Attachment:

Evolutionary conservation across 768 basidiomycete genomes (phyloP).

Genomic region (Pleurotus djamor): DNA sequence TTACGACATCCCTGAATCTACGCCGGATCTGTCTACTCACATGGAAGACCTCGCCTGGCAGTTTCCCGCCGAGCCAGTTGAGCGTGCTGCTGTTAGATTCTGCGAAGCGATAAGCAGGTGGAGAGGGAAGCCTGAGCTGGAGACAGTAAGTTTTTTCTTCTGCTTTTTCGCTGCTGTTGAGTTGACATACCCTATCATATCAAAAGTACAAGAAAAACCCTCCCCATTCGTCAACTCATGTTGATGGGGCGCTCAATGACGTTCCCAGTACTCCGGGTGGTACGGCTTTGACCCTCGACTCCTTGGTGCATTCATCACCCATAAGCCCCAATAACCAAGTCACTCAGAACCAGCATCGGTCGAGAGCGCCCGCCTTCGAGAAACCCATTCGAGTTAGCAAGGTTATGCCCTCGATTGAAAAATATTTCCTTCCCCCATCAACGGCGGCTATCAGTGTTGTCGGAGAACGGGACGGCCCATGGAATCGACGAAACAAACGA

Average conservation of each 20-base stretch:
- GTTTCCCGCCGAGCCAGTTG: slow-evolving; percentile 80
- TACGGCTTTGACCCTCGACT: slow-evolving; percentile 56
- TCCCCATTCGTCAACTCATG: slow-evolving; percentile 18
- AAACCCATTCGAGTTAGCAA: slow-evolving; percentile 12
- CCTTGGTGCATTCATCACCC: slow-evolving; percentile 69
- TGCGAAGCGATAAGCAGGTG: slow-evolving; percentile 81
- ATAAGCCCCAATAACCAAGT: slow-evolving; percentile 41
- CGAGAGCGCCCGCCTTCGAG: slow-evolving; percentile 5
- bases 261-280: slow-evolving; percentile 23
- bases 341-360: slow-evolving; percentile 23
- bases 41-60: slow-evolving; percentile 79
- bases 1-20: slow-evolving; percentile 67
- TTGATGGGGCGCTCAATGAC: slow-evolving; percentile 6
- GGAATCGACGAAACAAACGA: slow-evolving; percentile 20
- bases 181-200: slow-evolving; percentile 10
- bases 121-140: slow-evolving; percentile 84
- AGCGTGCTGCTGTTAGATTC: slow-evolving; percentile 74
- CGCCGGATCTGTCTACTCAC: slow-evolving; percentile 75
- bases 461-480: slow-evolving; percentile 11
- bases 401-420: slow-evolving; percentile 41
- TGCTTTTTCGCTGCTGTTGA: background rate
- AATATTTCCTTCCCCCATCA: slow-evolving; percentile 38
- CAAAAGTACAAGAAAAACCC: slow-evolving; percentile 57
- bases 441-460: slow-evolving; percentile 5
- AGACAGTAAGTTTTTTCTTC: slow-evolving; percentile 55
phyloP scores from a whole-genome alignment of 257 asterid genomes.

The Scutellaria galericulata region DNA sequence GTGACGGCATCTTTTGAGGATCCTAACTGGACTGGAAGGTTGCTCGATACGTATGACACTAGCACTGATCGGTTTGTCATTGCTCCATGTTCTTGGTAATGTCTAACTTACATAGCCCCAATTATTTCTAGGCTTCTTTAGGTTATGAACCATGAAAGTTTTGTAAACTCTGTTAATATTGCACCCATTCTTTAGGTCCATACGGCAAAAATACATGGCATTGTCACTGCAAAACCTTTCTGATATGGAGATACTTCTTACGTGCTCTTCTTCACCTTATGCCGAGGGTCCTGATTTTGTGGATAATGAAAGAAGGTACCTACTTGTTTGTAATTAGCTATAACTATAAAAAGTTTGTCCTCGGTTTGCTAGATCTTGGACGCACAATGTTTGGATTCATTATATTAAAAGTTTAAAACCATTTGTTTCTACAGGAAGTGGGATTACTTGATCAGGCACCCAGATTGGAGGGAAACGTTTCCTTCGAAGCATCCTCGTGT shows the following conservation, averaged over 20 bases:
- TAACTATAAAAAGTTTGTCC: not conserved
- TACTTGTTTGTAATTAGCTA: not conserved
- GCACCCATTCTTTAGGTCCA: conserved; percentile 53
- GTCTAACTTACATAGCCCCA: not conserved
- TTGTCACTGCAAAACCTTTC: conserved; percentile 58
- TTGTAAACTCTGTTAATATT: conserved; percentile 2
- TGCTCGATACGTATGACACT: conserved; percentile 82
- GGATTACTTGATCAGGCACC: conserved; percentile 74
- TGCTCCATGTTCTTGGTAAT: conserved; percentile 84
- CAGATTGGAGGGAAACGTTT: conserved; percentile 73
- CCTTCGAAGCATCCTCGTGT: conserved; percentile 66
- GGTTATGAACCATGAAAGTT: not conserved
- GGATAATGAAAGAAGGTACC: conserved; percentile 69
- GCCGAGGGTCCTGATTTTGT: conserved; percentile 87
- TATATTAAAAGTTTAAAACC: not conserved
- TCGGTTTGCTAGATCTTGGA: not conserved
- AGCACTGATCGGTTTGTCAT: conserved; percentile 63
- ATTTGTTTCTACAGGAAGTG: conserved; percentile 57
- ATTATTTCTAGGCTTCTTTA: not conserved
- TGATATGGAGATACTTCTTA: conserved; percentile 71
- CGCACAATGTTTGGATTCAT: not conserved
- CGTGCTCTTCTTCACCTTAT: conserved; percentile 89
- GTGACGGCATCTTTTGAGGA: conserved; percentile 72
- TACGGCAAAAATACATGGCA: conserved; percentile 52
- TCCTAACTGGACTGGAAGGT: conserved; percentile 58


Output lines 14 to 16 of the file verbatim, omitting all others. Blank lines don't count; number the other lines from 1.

- bases 41-60: slow-evolving; percentile 79
- bases 1-20: slow-evolving; percentile 67
- TTGATGGGGCGCTCAATGAC: slow-evolving; percentile 6